Lobster is a United Kingdom magazine interested primarily in the influence of intelligence and security services on politics and world trade, what it calls deep politics or parapolitics. It combines the examination of conspiracy theories and contemporary history. Lobster has appeared twice a year for 29 years, at first in 16-page A5 format, then as an A4 magazine. Despite being run on a shoestring, contributors include many academics and others (see list below) distinguished in their own fields. Since 2009 it has been published as a free downloadable PDF document.
According to the Hull Daily Mail, Lobster 'investigates government conspiracies, state espionage and the secret service.' In 1986 the magazine scooped mainstream media by uncovering the secret Clockwork Orange operation, implicated in trying to destabilise the British government. Colin Wallace, a former Northern Ireland army intelligence officer described how he had been instructed to smear leading UK politicians. Questions were asked in the House of Commons and an extended scandal ensued.
In 1989 Lobster published names of 1500 Brits said to be working in intelligence. The magazine was denounced in the House of Commons. The editors replied that all published details could be found in his local library. The magazine has also carried detailed analysis of fringe subjects such as UFOs and remote viewing.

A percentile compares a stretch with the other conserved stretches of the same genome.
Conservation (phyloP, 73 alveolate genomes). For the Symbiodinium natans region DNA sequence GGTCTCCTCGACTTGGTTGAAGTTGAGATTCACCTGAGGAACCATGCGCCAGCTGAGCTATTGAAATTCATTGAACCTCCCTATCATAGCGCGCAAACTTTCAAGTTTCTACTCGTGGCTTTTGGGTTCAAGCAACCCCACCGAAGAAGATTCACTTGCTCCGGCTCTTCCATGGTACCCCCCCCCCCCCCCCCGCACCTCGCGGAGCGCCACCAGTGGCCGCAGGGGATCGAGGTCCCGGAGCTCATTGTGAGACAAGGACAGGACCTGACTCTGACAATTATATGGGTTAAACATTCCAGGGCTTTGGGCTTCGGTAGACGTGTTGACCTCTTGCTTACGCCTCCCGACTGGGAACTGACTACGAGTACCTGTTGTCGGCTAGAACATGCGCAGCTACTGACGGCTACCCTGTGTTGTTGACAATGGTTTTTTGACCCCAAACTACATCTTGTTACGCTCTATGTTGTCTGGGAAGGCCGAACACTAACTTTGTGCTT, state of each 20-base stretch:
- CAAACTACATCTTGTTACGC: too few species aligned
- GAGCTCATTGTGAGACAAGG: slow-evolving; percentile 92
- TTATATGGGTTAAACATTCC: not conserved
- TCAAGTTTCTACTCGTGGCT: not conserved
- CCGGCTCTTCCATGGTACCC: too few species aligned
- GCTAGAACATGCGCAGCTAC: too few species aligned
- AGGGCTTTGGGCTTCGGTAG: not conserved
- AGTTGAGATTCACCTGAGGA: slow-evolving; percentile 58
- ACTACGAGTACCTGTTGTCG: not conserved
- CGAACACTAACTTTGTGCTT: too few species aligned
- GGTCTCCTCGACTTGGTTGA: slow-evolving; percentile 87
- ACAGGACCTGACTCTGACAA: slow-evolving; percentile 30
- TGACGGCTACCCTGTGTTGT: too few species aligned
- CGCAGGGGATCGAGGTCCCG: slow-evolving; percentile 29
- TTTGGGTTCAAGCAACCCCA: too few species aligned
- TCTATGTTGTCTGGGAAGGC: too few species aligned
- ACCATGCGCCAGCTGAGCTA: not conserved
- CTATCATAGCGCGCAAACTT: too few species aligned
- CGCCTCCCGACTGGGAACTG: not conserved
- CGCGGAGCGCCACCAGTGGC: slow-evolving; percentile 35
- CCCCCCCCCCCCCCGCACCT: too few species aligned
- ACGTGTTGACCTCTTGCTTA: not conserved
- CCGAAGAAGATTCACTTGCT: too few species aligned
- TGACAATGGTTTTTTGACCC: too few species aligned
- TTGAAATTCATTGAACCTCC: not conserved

Other articles related to "lobster":
... Robert McCrum, "Inside Story In the lair of the lobster- Stephen Dorril and Robin Ramsey edit a left-wing journal that offers succour to conspiracy theorists and keeps the professionals on ... search to uncover what lies beneath", Hull Daily Mail, 13 July 2007 Friday, page 10 "Shock Lobster, Sunday Herald, 17 August 2003 ...
Famous quotes containing the word lobster:
“I warn you, Jedediah, youre not going to like it in Chicago. The wind comes howling in off the lake and gosh only knows if they ever heard of lobster Newburg.”
—Orson Welles (19151985)